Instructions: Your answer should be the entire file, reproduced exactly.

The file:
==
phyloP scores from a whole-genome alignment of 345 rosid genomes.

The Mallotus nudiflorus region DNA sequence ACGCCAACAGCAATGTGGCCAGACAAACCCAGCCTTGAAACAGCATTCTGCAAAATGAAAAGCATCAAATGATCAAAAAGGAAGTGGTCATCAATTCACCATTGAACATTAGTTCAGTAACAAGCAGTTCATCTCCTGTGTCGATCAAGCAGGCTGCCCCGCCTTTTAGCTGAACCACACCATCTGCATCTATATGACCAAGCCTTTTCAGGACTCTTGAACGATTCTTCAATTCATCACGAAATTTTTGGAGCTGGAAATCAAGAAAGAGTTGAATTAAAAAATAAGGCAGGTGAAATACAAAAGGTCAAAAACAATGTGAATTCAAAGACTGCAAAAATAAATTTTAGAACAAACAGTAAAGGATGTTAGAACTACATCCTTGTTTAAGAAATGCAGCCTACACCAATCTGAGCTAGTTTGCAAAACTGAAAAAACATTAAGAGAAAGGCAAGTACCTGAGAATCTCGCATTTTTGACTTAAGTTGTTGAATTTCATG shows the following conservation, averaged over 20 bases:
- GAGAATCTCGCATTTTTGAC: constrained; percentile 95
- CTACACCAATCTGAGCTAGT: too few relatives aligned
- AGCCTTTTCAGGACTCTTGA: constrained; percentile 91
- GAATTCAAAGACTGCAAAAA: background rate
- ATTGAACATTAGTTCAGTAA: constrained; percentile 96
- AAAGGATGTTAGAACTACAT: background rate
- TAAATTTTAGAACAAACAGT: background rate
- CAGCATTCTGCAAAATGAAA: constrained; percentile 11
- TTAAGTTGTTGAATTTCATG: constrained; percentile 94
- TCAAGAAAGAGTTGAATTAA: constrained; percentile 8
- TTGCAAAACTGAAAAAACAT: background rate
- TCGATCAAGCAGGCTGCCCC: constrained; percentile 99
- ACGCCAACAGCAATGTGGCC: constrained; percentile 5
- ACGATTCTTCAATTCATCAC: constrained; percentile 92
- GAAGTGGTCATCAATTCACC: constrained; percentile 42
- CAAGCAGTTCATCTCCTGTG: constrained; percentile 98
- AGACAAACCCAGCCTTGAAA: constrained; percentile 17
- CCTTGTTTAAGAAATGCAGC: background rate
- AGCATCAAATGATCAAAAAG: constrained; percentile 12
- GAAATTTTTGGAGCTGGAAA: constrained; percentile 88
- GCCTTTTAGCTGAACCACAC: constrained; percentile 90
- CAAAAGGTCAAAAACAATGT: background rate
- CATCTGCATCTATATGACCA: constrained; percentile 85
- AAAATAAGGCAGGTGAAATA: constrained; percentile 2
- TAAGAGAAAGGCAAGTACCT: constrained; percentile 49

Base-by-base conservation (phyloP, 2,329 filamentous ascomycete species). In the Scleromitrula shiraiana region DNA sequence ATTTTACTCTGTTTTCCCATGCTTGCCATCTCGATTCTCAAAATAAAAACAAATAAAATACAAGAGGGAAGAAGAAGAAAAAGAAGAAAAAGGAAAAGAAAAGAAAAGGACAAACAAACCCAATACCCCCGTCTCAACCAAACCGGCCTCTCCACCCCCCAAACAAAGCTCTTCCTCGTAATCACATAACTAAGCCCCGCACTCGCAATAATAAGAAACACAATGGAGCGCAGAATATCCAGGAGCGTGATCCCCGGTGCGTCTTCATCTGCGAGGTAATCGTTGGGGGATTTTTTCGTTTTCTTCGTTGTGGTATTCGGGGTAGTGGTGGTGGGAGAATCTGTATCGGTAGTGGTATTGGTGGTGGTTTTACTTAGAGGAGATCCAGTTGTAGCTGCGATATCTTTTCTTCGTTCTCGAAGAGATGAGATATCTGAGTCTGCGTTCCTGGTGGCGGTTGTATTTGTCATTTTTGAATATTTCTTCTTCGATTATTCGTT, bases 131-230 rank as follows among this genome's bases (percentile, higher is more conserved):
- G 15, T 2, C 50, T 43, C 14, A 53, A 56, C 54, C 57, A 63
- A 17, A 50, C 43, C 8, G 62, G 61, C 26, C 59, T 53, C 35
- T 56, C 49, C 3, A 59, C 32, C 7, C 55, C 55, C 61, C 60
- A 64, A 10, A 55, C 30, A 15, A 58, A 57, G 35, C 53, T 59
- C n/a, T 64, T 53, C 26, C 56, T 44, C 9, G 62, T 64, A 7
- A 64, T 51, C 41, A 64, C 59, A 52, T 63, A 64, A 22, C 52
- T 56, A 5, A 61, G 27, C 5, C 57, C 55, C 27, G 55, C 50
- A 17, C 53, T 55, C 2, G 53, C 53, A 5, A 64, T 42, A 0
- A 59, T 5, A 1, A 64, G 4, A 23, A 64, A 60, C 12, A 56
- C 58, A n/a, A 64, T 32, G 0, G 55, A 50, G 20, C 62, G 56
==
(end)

phyloP scores from a whole-genome alignment of 345 rosid genomes.

The Mallotus nudiflorus region DNA sequence ACGCCAACAGCAATGTGGCCAGACAAACCCAGCCTTGAAACAGCATTCTGCAAAATGAAAAGCATCAAATGATCAAAAAGGAAGTGGTCATCAATTCACCATTGAACATTAGTTCAGTAACAAGCAGTTCATCTCCTGTGTCGATCAAGCAGGCTGCCCCGCCTTTTAGCTGAACCACACCATCTGCATCTATATGACCAAGCCTTTTCAGGACTCTTGAACGATTCTTCAATTCATCACGAAATTTTTGGAGCTGGAAATCAAGAAAGAGTTGAATTAAAAAATAAGGCAGGTGAAATACAAAAGGTCAAAAACAATGTGAATTCAAAGACTGCAAAAATAAATTTTAGAACAAACAGTAAAGGATGTTAGAACTACATCCTTGTTTAAGAAATGCAGCCTACACCAATCTGAGCTAGTTTGCAAAACTGAAAAAACATTAAGAGAAAGGCAAGTACCTGAGAATCTCGCATTTTTGACTTAAGTTGTTGAATTTCATG shows the following conservation, averaged over 20 bases:
- GAGAATCTCGCATTTTTGAC: constrained; percentile 95
- CTACACCAATCTGAGCTAGT: too few relatives aligned
- AGCCTTTTCAGGACTCTTGA: constrained; percentile 91
- GAATTCAAAGACTGCAAAAA: background rate
- ATTGAACATTAGTTCAGTAA: constrained; percentile 96
- AAAGGATGTTAGAACTACAT: background rate
- TAAATTTTAGAACAAACAGT: background rate
- CAGCATTCTGCAAAATGAAA: constrained; percentile 11
- TTAAGTTGTTGAATTTCATG: constrained; percentile 94
- TCAAGAAAGAGTTGAATTAA: constrained; percentile 8
- TTGCAAAACTGAAAAAACAT: background rate
- TCGATCAAGCAGGCTGCCCC: constrained; percentile 99
- ACGCCAACAGCAATGTGGCC: constrained; percentile 5
- ACGATTCTTCAATTCATCAC: constrained; percentile 92
- GAAGTGGTCATCAATTCACC: constrained; percentile 42
- CAAGCAGTTCATCTCCTGTG: constrained; percentile 98
- AGACAAACCCAGCCTTGAAA: constrained; percentile 17
- CCTTGTTTAAGAAATGCAGC: background rate
- AGCATCAAATGATCAAAAAG: constrained; percentile 12
- GAAATTTTTGGAGCTGGAAA: constrained; percentile 88
- GCCTTTTAGCTGAACCACAC: constrained; percentile 90
- CAAAAGGTCAAAAACAATGT: background rate
- CATCTGCATCTATATGACCA: constrained; percentile 85
- AAAATAAGGCAGGTGAAATA: constrained; percentile 2
- TAAGAGAAAGGCAAGTACCT: constrained; percentile 49

Base-by-base conservation (phyloP, 2,329 filamentous ascomycete species). In the Scleromitrula shiraiana region DNA sequence ATTTTACTCTGTTTTCCCATGCTTGCCATCTCGATTCTCAAAATAAAAACAAATAAAATACAAGAGGGAAGAAGAAGAAAAAGAAGAAAAAGGAAAAGAAAAGAAAAGGACAAACAAACCCAATACCCCCGTCTCAACCAAACCGGCCTCTCCACCCCCCAAACAAAGCTCTTCCTCGTAATCACATAACTAAGCCCCGCACTCGCAATAATAAGAAACACAATGGAGCGCAGAATATCCAGGAGCGTGATCCCCGGTGCGTCTTCATCTGCGAGGTAATCGTTGGGGGATTTTTTCGTTTTCTTCGTTGTGGTATTCGGGGTAGTGGTGGTGGGAGAATCTGTATCGGTAGTGGTATTGGTGGTGGTTTTACTTAGAGGAGATCCAGTTGTAGCTGCGATATCTTTTCTTCGTTCTCGAAGAGATGAGATATCTGAGTCTGCGTTCCTGGTGGCGGTTGTATTTGTCATTTTTGAATATTTCTTCTTCGATTATTCGTT, bases 131-230 rank as follows among this genome's bases (percentile, higher is more conserved):
- G 15, T 2, C 50, T 43, C 14, A 53, A 56, C 54, C 57, A 63
- A 17, A 50, C 43, C 8, G 62, G 61, C 26, C 59, T 53, C 35
- T 56, C 49, C 3, A 59, C 32, C 7, C 55, C 55, C 61, C 60
- A 64, A 10, A 55, C 30, A 15, A 58, A 57, G 35, C 53, T 59
- C n/a, T 64, T 53, C 26, C 56, T 44, C 9, G 62, T 64, A 7
- A 64, T 51, C 41, A 64, C 59, A 52, T 63, A 64, A 22, C 52
- T 56, A 5, A 61, G 27, C 5, C 57, C 55, C 27, G 55, C 50
- A 17, C 53, T 55, C 2, G 53, C 53, A 5, A 64, T 42, A 0
- A 59, T 5, A 1, A 64, G 4, A 23, A 64, A 60, C 12, A 56
- C 58, A n/a, A 64, T 32, G 0, G 55, A 50, G 20, C 62, G 56